It certainly seems, though, that the Browns players are in lockstep behind their coach.

"He is The Man," acknowledged ninth-year defender Kenard Lang, who is being asked to switch to outside linebacker in the 3-4 that Crennel has installed, after having played his entire career at end. "I remember thinking, after the first time I met with him and he told me what the plans were, 'He's got it.' Look, you're always skeptical of a new coach, no doubt about it. But everyone, at least all the veteran guys, knew about him. They knew that he had more than paid his dues. And there is just something about him that, kind of like your dad, when he talks, you listen. Even if he doesn't use a lot of words."

Indeed, Crennel is neither prolific nor often eloquent, but is still effective with the few syllables he chooses. He acknowledged between practice sessions Monday that he isn't going to talk just for the sake of talking. Said Crennel: "I think, sometimes, the less said, the better, if you know what I mean." Translation: Sometimes, fewer words carry more gravity with players.

When he called his team to the middle of the field after Monday's morning session, for instance, Crennel offered a pithy but pointed analysis that consumed maybe all of 20 seconds, but certainly delivered a clear message to his team.

"I think all he said," said cornerback Gary Baxter, "was something like, 'Well, men, the offense was pretty good, the defense wasn't.' That was pretty much it. But that's how he is, really. One of his strengths is that he cuts through all the [garbage] and gets right to the point. When he looks you in the eye, whatever is coming out of his mouth at the time, you can take it to the bank. You feel like you can believe and believe in the man."

Since he is one of the newbies on the roster, Baxter might not fully appreciate what that means to the veterans who have been here a while and played under Butch Davis. The former Cleveland coach had developed a reputation for lacking accuracy. Davis became, in these parts, the pro of con. But he also became so transparent in his dealings with players, he lost their trust, he lost face, and ultimately, he lost his job.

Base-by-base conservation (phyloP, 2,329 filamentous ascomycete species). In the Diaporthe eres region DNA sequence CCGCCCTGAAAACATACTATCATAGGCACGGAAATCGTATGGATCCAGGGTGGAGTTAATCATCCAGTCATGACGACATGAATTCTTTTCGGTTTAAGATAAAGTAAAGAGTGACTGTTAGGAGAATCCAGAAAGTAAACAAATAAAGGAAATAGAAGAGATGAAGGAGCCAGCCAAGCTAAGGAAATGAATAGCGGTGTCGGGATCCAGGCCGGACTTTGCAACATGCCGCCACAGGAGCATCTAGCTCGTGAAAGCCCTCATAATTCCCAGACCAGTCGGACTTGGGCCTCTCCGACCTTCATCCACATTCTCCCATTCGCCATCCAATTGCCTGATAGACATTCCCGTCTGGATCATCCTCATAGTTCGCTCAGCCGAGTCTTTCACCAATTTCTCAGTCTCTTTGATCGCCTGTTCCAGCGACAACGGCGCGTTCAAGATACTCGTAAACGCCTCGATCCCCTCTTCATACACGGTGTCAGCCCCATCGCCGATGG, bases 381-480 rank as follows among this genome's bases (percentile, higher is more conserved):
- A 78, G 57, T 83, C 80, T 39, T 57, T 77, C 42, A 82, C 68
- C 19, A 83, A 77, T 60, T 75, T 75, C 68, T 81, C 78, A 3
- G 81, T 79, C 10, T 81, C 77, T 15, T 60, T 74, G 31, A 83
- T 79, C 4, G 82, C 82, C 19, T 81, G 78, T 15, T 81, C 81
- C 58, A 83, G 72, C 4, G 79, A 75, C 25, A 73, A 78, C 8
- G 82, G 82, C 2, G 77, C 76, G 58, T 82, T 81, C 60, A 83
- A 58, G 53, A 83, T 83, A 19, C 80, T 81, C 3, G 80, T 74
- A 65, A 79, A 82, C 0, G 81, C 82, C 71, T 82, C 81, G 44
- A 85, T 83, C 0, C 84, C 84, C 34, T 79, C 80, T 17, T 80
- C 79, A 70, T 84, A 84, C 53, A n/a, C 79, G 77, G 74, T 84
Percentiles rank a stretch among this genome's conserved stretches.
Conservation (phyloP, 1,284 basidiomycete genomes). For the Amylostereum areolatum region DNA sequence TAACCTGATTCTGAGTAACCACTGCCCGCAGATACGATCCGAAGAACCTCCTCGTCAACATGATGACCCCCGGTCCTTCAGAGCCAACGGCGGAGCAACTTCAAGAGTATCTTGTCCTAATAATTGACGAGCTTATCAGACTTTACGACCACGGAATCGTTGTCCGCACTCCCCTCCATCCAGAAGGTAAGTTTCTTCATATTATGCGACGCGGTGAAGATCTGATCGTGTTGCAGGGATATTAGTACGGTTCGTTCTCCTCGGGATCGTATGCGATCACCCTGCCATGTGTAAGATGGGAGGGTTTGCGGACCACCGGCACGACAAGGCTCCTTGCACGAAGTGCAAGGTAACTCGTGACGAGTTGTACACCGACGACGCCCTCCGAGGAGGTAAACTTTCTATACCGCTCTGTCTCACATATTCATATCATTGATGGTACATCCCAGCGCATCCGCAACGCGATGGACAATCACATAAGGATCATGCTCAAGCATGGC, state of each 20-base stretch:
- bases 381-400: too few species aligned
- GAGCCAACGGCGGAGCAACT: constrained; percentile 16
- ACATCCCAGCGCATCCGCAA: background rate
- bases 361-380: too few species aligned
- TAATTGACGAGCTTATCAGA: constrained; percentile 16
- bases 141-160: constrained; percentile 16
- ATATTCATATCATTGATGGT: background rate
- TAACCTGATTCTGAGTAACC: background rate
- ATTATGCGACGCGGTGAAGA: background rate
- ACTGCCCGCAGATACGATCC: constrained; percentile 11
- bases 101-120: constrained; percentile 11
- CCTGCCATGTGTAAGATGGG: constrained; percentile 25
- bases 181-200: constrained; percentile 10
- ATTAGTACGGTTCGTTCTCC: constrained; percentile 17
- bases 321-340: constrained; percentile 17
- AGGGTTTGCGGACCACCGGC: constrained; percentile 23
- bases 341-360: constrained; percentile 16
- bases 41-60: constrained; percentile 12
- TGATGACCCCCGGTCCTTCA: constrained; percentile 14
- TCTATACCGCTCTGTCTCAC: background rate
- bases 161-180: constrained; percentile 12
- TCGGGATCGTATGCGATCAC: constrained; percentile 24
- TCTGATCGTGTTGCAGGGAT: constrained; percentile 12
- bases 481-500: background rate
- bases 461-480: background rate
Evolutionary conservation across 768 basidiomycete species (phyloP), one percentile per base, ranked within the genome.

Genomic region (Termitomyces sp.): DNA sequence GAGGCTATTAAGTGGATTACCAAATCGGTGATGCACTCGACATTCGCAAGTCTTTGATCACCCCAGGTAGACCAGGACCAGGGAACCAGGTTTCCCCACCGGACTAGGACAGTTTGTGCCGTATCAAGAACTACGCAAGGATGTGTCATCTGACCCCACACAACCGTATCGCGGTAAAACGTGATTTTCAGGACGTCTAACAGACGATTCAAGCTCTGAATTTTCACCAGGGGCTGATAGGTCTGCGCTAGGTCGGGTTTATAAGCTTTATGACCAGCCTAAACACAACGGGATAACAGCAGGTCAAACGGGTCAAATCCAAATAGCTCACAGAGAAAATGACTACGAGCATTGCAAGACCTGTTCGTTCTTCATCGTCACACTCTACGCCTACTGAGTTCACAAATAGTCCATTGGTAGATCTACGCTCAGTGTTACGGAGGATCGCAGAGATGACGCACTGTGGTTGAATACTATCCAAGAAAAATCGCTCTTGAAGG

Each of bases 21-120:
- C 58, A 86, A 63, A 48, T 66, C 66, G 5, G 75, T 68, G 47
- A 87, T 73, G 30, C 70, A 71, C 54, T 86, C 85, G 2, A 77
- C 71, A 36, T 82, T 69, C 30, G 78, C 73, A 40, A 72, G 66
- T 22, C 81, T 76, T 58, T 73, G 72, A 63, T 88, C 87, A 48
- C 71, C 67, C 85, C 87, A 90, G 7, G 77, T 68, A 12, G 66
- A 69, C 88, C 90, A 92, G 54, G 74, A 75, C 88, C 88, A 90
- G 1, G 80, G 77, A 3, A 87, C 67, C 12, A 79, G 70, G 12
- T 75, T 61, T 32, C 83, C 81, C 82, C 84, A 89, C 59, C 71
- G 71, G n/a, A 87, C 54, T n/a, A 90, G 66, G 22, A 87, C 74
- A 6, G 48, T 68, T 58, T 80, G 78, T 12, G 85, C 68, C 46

At first blush, at least, Crennel is certainly the anti-Butch.

There is, indeed, almost a grandfatherly mien to Crennel, a manner in which this bear of a man carries himself that evokes trust. He is 58, and believed to be the oldest rookie coach in modern league history. And Crennel has had plenty of time to prepare for this job, an opportunity that was far too long in coming to him, given his NFL resume.

If it's possible to elevate a franchise without raising one's voice very often, Crennel will eventually succeed, because his tone is a borderline whisper and his tenor almost matter-of-fact. There are people who elicit focus by forcing their audience, because of the economy of their words and the low-key manner in which they are spoken.

Crennel is one of those people.

"He can calm the waters," acknowledged Savage. "And, around here lately, the seas have been pretty rough. But he has been unflappable, that's for sure. And he's a straight-talker. When he says something, it is what it is, and I think players relate well to that and really appreciate it. They really take what he says to heart."

And they make sure, every day now, they've got on their thigh pads and knee pads.

Len Pasquarelli is a senior NFL writer for ESPN.com. To check out Len's chat archive, click hereInsider.